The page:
Not much has changed since the American Bar Association published its findings of what the public thinks of the legal field nineteen years ago, which noted that divorce attorneys are widely criticized for “exacerbating conflict.” Although most divorces merely require dividing property and creating a parenting plan, most cases are contentious and take over a year to finalize. Part of the problem is some family law attorneys mismanage their ethical obligations. If family law attorneys do a better job balancing their ethical responsibilities and refocus the goal of family law towards resolution instead of litigation, we will undoubtedly produce better outcomes for families and, in turn, improve the public’s perception of family law attorneys.
The Arizona Rules of Professional Conduct parse out our ethical responsibilities as a counselor and as an advocate under separate sections. However, this structural division does not mean our responsibilities are mutually exclusive. Rather, in family law it is especially critical for attorneys to both counsel clients and advocate for them.
Ethical Rule 2.1 captures our obligation as a “Counselor,” requiring a lawyer to give “candid advice” that “may refer not only to law but to other considerations such as moral, economic, social and political factors, that may be relevant to the client’s situation.” Comment 1 reminds us that “[l]egal advice often involves unpleasant facts and alternatives that a client may be disinclined to confront.”
Nevertheless, some family law attorneys seem to only focus on the “Advocate” portion of their ethical responsibility. Often these attorneys market themselves as “aggressive” or “assertive.” Even though Arizona does not apportion fault upon divorce, some divorce attorneys seem to take advantage of their client’s sense of betrayal by vilifying the opposing party.
We have all seen attorneys contort a parent’s social drinking into an argument they are alcoholic who is unfit to parent. Or try to weaponize a parent’s porn habit, despite the conduct occurring privately and the content not being paraphilic. Some attorneys even seek “strong admonishments” from the court to placate their client’s anger.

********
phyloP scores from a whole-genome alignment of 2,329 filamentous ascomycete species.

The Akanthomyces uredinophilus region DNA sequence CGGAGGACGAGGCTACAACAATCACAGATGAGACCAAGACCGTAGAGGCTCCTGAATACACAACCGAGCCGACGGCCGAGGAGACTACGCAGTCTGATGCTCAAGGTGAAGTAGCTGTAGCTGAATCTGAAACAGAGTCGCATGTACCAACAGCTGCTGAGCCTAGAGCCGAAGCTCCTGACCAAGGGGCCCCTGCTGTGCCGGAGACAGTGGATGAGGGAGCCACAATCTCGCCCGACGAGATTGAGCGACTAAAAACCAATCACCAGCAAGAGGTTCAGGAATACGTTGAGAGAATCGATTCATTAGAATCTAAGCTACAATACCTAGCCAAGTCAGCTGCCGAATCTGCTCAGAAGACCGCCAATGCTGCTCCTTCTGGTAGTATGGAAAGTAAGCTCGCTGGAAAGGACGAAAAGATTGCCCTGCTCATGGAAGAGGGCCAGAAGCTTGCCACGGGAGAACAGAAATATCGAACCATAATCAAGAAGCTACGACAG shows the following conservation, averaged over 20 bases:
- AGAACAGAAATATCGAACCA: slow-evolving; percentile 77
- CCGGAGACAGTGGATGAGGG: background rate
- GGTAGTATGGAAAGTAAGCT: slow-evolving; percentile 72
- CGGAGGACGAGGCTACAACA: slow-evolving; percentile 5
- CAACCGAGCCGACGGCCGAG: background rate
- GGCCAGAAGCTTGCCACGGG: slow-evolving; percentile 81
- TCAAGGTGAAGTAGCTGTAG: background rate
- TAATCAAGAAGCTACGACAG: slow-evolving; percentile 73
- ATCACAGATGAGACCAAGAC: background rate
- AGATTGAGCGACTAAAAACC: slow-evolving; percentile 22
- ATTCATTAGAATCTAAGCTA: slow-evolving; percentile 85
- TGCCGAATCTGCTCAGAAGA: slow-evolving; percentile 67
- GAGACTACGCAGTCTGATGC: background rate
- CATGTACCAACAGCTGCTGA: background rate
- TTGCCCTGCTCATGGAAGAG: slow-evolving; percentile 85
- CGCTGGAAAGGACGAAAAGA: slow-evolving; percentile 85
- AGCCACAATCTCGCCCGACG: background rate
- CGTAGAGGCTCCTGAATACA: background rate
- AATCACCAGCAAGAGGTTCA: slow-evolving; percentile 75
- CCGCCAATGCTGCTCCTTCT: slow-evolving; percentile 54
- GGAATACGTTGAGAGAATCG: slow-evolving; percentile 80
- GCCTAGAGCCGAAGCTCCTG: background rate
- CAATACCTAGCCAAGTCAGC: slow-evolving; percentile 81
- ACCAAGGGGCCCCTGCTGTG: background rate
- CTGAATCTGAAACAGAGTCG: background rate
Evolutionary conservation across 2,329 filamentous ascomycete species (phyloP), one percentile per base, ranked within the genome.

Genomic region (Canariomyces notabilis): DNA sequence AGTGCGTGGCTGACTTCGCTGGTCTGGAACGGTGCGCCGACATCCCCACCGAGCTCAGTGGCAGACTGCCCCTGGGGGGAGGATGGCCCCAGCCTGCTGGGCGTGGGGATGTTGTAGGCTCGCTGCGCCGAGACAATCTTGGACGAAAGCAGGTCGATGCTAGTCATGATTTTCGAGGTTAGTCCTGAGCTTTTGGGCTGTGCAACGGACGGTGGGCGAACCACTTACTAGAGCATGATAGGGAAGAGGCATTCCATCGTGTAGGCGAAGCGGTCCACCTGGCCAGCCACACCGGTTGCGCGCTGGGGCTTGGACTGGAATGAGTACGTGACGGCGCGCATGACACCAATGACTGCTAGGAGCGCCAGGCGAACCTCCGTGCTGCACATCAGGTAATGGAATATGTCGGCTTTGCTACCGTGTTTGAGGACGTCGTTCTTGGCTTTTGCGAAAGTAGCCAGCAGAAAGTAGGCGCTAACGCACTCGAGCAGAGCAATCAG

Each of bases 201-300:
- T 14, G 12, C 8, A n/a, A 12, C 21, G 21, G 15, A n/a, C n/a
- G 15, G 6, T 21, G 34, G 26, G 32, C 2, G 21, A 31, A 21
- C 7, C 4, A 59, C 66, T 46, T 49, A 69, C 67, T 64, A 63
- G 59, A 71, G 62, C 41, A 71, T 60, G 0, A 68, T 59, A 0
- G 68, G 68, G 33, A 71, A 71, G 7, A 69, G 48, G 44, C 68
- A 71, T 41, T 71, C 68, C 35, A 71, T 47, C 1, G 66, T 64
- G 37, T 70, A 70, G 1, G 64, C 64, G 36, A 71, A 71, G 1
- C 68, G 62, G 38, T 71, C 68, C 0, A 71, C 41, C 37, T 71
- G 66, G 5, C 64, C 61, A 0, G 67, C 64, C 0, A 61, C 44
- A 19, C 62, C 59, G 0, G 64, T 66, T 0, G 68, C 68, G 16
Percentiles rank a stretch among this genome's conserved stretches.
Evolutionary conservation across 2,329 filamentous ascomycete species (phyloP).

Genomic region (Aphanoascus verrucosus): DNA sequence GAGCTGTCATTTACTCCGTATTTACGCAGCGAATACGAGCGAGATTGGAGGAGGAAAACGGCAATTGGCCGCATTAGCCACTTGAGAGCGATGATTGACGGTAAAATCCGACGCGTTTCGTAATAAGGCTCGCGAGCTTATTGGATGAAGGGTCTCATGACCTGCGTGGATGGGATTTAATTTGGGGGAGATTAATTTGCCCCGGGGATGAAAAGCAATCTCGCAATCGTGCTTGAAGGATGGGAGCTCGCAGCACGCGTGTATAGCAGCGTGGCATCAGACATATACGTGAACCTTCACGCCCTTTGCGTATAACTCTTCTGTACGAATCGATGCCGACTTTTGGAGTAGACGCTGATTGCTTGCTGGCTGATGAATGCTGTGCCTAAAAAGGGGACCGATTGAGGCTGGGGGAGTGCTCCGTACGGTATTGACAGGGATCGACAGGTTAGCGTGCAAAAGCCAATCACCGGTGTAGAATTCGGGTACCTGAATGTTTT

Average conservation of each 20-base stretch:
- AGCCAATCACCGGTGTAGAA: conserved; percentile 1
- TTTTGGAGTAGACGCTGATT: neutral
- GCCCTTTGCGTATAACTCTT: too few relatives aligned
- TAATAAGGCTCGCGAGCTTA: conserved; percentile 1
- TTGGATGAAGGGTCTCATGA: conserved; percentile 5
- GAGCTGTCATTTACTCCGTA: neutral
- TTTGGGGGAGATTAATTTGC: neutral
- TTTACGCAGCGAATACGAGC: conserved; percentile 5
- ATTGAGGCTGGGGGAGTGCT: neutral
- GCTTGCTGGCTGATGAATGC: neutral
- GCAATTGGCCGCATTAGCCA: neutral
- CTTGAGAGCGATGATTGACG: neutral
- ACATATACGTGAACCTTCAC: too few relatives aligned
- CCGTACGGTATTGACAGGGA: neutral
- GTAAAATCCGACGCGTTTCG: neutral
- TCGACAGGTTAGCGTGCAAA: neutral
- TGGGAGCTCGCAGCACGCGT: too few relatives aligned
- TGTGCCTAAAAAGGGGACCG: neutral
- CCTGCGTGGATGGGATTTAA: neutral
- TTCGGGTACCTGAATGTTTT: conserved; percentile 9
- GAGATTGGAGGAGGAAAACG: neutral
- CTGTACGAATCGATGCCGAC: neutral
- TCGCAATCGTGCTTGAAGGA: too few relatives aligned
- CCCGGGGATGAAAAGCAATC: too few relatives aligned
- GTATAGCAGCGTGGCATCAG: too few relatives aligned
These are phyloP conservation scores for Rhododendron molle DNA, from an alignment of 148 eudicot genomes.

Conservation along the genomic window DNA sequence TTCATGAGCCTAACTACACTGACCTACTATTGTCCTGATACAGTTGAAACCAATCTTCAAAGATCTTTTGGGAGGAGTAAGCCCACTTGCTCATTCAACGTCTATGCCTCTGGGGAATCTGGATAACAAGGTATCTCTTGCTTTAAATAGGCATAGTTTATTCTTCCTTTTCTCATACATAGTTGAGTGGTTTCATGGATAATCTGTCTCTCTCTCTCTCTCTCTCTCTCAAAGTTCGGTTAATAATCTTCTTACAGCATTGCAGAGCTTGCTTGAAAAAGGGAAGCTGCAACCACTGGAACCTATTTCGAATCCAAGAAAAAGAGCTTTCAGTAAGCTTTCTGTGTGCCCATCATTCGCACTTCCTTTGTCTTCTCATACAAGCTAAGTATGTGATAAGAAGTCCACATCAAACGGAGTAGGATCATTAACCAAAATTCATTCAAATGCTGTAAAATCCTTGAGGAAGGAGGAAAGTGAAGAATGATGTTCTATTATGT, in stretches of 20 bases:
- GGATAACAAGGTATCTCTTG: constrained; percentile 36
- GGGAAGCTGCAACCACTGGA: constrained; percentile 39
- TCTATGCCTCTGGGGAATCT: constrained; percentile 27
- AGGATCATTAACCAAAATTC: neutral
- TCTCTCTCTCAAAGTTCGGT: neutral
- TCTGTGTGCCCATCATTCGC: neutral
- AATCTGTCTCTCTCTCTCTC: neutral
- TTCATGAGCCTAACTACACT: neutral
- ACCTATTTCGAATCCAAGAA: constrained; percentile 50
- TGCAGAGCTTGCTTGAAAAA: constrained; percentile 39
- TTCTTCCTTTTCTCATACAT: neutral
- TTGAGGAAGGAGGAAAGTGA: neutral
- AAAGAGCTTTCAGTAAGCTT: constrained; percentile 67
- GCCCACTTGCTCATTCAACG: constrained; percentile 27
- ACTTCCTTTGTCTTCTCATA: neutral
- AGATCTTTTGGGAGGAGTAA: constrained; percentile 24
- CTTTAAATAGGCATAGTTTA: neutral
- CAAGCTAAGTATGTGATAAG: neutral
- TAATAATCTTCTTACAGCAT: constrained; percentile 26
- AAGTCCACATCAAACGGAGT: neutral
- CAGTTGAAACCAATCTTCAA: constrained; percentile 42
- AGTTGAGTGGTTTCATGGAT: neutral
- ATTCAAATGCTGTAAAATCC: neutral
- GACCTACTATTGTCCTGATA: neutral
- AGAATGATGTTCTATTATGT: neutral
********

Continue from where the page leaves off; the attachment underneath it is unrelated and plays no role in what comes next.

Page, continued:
By “exacerbating the conflict” in this manner the attorneys are failing their clients by not providing them with the candid advice required under ER 2.1. While it is undeniable that divorcing is difficult and clients are often deeply hurt and upset, it does not follow that promoting anger is beneficial for the client. Family law attorneys should be advising their clients away from the anger fallacy as it is both mentally and fiscally beneficial.
When a client is clouded by anger, a divorce attorney should advise the client that anger diverts their thoughts away from the real issues – diving assets and agreeing to a parenting plan – and towards something in the past that can never be changed. Anger creates the illusion that progress will be made if their ex-spouse suffers, when, in reality, this does nothing to resolve the divorce. It is easy to believe that a wronged spouse’s best future involves some type of payback, since that future, unlike an independent future, is still intertwined with the other person. However, maintaining the desire for payback is like not divorcing at all, as the client keeps their ex-spouse at the center of their thoughts.
Family law attorneys may wish to remind their clients that there was something likable about their ex-spouse, and even if marriage is no longer possible or desirable, some other form of connection might still be, and might contribute to happiness. Or it might not. But the whole question cannot be considered if angry thoughts pollute the client’s mental landscape. It should also be stressed that anger almost always makes the relationship with the ex-spouse worse, which is particularly concerning if the couple has children to co-parent.
If the attorney is successful in counseling the client away from the anger fallacy, the client is capable of investing their energy on more industrious pursuits, like building their independent future, working on themselves, and tending to their children’s needs. Putting anger aside also affords the client the needed clarity to achieve an equitable settlement. Rather than “getting back” at their ex-spouse at trial, if we reframe “winning” in the family law context as collaboratively achieving an equitable settlement, then our clients and their families can focus on what is important — developing healthier parenting relationships and moving forward with their lives. It will also save the client time, frustration, and money.
While this recommendation is not a panacea, if we balance our ethical responsibilities and refocus the goal of family law towards resolution, we will produce better outcomes for families and improve the public’s perception of family law attorneys.